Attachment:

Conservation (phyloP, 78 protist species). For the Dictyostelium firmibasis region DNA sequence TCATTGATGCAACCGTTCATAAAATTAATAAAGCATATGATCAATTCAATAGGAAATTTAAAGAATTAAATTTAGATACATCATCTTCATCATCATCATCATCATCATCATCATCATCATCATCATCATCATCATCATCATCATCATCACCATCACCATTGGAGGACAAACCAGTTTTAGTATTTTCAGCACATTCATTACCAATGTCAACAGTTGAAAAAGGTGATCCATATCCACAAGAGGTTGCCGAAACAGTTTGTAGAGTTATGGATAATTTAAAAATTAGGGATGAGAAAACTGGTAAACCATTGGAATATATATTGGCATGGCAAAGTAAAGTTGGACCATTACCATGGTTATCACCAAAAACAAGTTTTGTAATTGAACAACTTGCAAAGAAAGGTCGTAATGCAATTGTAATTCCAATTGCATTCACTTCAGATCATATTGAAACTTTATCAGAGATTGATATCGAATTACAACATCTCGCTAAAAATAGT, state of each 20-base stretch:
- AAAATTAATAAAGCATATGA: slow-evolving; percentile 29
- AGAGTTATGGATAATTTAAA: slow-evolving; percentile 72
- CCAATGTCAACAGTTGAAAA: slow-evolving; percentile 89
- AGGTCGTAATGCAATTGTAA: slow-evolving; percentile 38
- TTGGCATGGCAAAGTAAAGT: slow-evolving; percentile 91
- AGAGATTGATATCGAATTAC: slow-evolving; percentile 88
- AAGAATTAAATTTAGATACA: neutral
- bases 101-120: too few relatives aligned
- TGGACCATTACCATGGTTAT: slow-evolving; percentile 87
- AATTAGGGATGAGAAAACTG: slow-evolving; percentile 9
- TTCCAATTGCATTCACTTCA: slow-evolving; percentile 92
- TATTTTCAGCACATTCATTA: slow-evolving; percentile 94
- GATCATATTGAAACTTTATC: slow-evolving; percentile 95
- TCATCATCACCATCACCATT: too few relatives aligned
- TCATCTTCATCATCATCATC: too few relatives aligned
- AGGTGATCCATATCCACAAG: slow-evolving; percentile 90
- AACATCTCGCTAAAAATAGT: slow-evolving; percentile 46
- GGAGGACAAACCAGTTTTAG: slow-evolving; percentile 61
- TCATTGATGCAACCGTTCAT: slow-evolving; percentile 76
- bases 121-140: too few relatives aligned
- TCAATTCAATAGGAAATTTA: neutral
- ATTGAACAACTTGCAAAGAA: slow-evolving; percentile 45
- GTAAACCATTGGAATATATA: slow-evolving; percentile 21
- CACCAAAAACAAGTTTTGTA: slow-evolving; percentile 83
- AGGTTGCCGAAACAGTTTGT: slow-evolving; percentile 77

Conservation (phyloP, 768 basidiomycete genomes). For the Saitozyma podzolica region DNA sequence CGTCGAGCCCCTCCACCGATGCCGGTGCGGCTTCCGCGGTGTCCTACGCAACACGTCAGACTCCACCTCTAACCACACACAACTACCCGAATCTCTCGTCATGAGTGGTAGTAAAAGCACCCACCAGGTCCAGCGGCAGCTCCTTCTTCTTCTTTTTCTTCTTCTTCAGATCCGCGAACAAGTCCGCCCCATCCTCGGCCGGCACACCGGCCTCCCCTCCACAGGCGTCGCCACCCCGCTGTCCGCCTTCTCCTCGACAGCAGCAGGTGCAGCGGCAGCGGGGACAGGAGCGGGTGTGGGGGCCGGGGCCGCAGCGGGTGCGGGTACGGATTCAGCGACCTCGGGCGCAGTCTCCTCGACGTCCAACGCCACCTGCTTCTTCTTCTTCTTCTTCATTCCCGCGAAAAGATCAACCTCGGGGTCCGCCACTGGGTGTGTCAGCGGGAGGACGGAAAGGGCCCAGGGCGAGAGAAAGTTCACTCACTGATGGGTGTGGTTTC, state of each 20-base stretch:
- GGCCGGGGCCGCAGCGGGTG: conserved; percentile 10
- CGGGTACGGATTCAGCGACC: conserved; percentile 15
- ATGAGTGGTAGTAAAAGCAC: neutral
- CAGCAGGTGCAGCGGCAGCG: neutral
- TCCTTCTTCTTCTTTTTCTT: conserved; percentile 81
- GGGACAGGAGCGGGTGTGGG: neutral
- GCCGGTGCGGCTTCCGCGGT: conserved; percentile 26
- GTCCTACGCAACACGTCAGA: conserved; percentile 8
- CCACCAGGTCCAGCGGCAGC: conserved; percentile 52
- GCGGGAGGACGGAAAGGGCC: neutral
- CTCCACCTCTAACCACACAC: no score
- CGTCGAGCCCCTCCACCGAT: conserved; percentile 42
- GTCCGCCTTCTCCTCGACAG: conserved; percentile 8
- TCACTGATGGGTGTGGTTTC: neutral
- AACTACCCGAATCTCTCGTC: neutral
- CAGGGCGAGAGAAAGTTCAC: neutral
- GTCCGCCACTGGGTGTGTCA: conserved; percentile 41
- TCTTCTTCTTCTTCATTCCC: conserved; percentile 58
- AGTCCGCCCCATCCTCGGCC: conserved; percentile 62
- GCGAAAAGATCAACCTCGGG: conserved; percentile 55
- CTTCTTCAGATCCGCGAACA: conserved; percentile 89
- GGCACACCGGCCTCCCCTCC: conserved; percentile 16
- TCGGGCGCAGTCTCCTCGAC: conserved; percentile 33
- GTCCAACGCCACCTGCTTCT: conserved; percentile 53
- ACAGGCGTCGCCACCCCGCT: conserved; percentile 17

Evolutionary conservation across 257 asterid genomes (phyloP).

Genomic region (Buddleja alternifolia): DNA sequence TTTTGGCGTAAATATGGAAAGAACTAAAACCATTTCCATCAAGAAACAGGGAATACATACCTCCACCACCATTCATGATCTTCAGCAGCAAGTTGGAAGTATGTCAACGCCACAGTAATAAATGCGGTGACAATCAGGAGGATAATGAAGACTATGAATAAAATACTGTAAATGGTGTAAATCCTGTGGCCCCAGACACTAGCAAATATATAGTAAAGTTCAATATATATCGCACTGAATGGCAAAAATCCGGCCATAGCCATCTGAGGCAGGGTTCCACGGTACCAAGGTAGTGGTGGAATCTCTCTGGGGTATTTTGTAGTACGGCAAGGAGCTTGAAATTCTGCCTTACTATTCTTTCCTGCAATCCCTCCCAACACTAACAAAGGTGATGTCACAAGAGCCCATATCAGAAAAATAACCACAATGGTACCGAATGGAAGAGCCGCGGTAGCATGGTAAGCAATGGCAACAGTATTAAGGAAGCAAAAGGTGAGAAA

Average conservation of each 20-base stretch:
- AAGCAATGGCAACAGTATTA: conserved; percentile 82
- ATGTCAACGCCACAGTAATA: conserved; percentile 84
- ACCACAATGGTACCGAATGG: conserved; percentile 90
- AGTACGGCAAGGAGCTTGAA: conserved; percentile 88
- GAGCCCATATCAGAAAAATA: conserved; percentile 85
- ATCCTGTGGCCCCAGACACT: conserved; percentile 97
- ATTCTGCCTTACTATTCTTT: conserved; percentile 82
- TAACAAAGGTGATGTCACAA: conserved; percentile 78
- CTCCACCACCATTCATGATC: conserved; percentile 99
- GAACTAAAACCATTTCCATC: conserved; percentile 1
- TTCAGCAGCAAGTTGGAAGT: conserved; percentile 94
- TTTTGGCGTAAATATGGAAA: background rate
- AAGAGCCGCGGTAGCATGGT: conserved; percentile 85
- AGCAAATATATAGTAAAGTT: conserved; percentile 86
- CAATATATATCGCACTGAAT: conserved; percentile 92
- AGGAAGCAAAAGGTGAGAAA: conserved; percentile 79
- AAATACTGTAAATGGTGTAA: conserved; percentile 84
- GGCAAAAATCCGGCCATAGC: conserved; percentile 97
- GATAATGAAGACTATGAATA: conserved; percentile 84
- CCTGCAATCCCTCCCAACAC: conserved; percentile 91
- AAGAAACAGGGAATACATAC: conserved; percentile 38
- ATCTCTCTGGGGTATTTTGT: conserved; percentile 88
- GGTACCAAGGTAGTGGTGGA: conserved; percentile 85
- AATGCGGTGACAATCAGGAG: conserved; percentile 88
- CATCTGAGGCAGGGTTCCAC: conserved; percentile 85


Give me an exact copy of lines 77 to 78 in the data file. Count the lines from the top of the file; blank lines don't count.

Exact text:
- ATCTCTCTGGGGTATTTTGT: conserved; percentile 88
- GGTACCAAGGTAGTGGTGGA: conserved; percentile 85